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Franny (RIP Spencer & Lacey)
I have a lot of rescue experience
Sun Feb 18, 2018 7:57pm
24.112.155.66

I have volunteered for a no-kill rescue for the last 9 or 10 years.

You are right, the reason some dogs need to go to a home with another dog is so they can learn to be a "dog" and have the other dog show them the ropes with housebreaking and other behaviors. We almost always require our puppy mill dogs go to a home with another dog. Not sure about puppies, our rescue about never gets them. We do get Puerto Rico dogs and they are strays that also need to learn how to be a dog in a home too. It really helps for them to have a friend to learn from and gives the dogs who may have never been in a house before, some canine comfort.

My rescue is on a 20+ acre farm. It's not your typical shelter with kennel after kennel. Most our dogs roam the yard freely. Only the dogs that have issues are kenneled.

If you have your heart set on a doodle, they are RARELY in rescue and when they are they go quickly because they are so desirable and let's face it, great dogs.

You can spend time with a dog at a shelter. Barb is right, they do personality test and cat test them and there should be space to spend one-on-one time with the dog. We are lucky that our rescue has many quiet, private areas of the farm where potential adopters can play with a dog they like and have their dog meet the dog too. A lot of rescues are foster only and don't have facilities so you search by zip code and breed on Petfinder and Adopt-a-Pet to find them.

Rescue can open you up to dogs you might not have considered. I knew nothing about Bichons but now I have two from my rescue and absolutely love the breed now. There are so many wonderful dogs in rescue.

As for the woman's comment about the dog being calmer at home, that does happen. The shelter staff and volunteers may take the dogs home for a night or to events and see they are different in a different environment. You should question a comment like that.

I hope you find a great dog!

  • One of the things I've noticed is that more than half the dogs I've looked at to rescue have organizations that are requiring them to be adopted out to a family that already has a dog to "mentor" the ... more
    • Thank you FriendsKit, Thu Feb 22 2:32pm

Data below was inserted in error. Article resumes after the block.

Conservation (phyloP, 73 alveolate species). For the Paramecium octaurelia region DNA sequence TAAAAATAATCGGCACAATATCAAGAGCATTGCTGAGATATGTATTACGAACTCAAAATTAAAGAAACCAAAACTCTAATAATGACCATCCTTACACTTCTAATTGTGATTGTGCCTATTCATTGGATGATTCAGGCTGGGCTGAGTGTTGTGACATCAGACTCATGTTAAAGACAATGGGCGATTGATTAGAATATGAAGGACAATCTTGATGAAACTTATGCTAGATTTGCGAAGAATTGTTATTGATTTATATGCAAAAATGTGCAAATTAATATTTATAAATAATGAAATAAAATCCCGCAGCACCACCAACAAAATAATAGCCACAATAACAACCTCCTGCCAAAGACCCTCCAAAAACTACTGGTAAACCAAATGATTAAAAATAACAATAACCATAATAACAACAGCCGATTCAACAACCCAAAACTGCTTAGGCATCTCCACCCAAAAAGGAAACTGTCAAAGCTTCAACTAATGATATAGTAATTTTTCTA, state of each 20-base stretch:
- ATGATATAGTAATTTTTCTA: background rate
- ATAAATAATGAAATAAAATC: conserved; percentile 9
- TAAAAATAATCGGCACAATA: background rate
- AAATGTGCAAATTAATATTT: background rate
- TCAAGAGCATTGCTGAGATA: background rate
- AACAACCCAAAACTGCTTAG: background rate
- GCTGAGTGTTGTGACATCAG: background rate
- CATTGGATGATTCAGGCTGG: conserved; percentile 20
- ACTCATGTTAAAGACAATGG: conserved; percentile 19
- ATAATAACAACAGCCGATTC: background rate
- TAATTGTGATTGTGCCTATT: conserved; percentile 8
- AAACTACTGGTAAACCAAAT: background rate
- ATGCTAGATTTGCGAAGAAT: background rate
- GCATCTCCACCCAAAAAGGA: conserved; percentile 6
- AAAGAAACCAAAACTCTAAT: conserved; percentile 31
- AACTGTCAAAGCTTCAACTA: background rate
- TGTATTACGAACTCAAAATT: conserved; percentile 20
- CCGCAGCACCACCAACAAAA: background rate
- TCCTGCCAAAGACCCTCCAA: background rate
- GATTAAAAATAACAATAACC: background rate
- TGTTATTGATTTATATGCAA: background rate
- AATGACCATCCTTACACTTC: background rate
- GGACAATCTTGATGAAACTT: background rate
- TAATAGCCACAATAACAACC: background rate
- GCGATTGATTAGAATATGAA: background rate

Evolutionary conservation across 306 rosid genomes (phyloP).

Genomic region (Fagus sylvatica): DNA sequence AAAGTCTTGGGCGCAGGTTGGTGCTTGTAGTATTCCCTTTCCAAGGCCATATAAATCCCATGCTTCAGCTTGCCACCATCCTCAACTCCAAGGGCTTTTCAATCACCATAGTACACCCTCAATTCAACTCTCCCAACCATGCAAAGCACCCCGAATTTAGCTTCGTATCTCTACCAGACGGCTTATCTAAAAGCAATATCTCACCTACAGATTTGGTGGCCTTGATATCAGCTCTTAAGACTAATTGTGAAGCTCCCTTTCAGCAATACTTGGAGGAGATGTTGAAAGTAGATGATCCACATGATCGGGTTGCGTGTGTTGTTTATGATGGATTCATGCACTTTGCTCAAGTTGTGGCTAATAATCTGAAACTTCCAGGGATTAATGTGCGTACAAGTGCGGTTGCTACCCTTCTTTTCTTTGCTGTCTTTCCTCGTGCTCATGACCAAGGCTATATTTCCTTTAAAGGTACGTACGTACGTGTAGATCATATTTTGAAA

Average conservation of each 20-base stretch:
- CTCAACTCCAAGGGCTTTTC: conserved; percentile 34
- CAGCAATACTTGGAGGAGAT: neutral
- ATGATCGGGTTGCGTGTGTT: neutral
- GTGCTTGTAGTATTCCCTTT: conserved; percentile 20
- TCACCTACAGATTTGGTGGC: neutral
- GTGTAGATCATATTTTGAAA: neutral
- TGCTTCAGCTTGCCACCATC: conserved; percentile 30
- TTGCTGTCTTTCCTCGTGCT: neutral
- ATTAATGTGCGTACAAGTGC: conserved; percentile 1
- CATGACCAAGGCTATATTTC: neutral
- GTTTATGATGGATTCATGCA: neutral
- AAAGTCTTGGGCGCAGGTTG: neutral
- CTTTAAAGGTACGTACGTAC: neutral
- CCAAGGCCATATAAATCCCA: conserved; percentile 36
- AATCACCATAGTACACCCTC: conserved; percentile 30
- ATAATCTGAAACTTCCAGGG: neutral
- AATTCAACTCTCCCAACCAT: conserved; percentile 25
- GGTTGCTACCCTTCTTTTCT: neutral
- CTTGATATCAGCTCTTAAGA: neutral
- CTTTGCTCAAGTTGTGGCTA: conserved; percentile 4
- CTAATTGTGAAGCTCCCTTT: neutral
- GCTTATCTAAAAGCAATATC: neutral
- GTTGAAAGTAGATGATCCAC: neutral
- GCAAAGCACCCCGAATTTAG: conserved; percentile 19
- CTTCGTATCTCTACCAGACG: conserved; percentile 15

Well, the search goes on, but I am less confused, thanks to so many of you. I appreciate your counsel. Thanks for all your kind words.
    • I have often heardSD&B, Mon Feb 19 11:56pm
      that an older dog in the house will teach the younger one the ropes. Given dogs' general and social intelligence, I would bet that is true. I would also wonder what the true demeanor of the dog is in ... more
    • I have a lot of rescue experience — Franny (RIP Spencer & Lacey), Sun Feb 18 7:57pm
    • You can do a personality test in the shelter.Swarl, Sun Feb 18 10:51am
      That’s what we did. We took the dog to a room alone, and another time, the dog came outside on a lead , and we did a puppy personality test. It wasn’t hard, or long, and showed us an enormous amount. ... more
    • Birds and DogsMaya, Wy, Woo, Wei and Wyn, Sun Feb 18 10:20am
      Sorry, Kit, I forgot that you live with two parrots. I have lived happily with parrots and dogs for many years also (various species including an African Grey, an Amazon, Macaws and Cockatoos). In my ... more
    • Some thoughtsMaya, Wy, Woo, Wei and Wyn, Sun Feb 18 9:50am
      There are a couple of books I can heartily recommend that may help you in your thinking. “Love has no age Limit” by Patricia McConnell and “Do Over Dogs: Give your dog a second chance at a first... more
    • I have very limited experience with rescues asLori & The Two Hound Train, Sun Feb 18 7:49am
      Woody is my only rescue. But I do believe that dogs act differently in a shelter than they do in a nurturing environment. They simply don't get the stimulation, interaction, exercise, etc. in a... more
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